Treasury officials said yesterday that Kenneth Clarke stuck to his view that the last cut in interest rates took full account of the Budget measures, even though they were tougher than had been expected by the markets.
The Treasury's monetary committee will want new evidence that the unexpectedly good inflation figures reported last month - which took the rate down to just 1.4 per cent, the lowest of all the main European economies - was not just a blip but a sustained downwards movement.
The two key sets of figures will be producer price inflation, due on 13 December, and retail price inflation, due on 15 December. Under the new regime imposed by the Central Statistical Office, the Treasury has far less advance notice of the numbers than before.
It also emerged that the Bank of England will have more flexibility over the timing of any rate cut than outsiders think. If a monetary committee meeting decides on an interest rate change, the Bank will normally have a whole month until the next meeting to move the rates.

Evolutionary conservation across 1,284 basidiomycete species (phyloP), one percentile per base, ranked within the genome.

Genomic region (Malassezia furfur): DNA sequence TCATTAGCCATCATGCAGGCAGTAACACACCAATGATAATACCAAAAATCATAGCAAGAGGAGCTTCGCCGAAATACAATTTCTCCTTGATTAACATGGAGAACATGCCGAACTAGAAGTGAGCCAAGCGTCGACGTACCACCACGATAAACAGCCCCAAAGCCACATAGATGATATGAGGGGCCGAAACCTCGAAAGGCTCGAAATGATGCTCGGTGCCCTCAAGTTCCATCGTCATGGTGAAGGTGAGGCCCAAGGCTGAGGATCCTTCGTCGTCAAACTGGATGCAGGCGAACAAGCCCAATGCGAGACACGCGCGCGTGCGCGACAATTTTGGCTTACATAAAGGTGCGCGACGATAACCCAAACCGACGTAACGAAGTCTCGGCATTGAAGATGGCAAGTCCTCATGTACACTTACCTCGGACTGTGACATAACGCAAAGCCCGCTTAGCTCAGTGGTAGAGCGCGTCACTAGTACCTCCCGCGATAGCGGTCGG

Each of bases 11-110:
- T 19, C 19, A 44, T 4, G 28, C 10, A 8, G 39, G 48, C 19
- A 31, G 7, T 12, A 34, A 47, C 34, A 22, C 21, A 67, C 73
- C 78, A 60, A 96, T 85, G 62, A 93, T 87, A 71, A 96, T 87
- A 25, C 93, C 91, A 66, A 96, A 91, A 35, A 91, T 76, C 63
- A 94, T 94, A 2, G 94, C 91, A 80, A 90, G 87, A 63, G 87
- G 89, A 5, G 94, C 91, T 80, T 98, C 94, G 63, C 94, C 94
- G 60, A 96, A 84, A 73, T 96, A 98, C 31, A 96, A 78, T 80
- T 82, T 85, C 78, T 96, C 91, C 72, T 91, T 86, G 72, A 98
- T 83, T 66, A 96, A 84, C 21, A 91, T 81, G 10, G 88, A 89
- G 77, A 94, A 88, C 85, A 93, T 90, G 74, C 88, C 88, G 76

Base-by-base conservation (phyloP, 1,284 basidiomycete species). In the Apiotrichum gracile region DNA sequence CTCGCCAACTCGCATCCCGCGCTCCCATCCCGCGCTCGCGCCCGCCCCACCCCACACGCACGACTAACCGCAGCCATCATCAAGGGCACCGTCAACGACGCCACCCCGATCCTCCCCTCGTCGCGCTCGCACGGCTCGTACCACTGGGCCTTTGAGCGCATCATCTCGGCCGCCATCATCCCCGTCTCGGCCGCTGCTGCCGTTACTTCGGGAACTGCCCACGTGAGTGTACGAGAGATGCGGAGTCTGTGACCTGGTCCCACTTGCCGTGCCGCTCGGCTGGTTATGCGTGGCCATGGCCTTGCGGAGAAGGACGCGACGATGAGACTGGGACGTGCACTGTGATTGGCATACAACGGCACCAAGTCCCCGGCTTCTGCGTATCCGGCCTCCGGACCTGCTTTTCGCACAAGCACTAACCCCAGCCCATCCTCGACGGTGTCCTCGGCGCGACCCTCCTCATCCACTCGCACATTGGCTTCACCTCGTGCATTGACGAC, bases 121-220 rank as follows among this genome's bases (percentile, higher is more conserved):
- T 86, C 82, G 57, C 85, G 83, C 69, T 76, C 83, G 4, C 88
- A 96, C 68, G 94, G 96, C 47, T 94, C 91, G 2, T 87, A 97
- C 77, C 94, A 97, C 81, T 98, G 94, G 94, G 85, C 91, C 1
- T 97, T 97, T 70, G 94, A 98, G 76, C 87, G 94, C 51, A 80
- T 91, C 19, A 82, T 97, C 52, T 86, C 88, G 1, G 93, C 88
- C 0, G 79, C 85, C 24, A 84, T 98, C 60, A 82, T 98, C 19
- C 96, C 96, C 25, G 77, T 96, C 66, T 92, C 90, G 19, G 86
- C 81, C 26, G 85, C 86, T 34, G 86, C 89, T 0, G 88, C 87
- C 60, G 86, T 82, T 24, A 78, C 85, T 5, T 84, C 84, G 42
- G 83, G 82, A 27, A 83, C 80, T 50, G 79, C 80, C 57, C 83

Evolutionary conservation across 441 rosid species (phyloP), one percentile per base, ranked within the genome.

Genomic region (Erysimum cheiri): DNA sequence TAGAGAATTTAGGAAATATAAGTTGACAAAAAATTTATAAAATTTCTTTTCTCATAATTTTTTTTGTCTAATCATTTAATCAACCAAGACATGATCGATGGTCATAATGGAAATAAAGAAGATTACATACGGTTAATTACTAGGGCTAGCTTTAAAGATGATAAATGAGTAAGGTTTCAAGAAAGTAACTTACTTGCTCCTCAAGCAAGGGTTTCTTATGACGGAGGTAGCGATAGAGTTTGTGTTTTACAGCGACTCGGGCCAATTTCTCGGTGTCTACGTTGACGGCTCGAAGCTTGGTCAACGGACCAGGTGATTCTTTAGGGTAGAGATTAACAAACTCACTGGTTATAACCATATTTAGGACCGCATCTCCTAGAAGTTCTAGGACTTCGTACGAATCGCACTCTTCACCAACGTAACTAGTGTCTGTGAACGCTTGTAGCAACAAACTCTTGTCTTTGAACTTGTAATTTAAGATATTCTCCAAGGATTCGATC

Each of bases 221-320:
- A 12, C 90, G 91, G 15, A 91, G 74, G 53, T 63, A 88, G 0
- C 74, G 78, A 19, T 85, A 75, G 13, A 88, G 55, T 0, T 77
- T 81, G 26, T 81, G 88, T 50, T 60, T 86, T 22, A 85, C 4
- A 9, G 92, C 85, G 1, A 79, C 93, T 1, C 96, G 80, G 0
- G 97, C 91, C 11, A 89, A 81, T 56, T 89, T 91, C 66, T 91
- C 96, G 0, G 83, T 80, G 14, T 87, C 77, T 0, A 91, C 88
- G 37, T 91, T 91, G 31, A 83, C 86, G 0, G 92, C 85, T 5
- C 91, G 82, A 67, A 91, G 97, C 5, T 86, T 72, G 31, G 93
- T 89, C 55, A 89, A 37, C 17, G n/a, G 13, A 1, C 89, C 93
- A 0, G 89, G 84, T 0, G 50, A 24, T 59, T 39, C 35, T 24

The last interest rate cut was implemented on 23 November, even though the decision to cut had been taken some 10 days before. So even if an interest rate cut is sanctioned this month, the Bank could delay its implementation into the new year.
The Treasury's success in holding down public spending next year has revived hopes among Treasury ministers and officials that they may be able to cut taxes as early as 1995.
The Budget spending targets are to be regarded as ceilings and not necessarily as targets to be reached. They will be reviewed at next June's cabinet meeting on public spending, when a decision to aim for an undershoot could be made.
Ministerial hopes for squeezing spending even harder than forecast reflect the fact that the unified Budget brought spending in pounds 3.5bn below the pounds 254.9bn control total previously set for 1994/5. Ministers believe the surprising success of the strategy used in these negotiations can be repeated.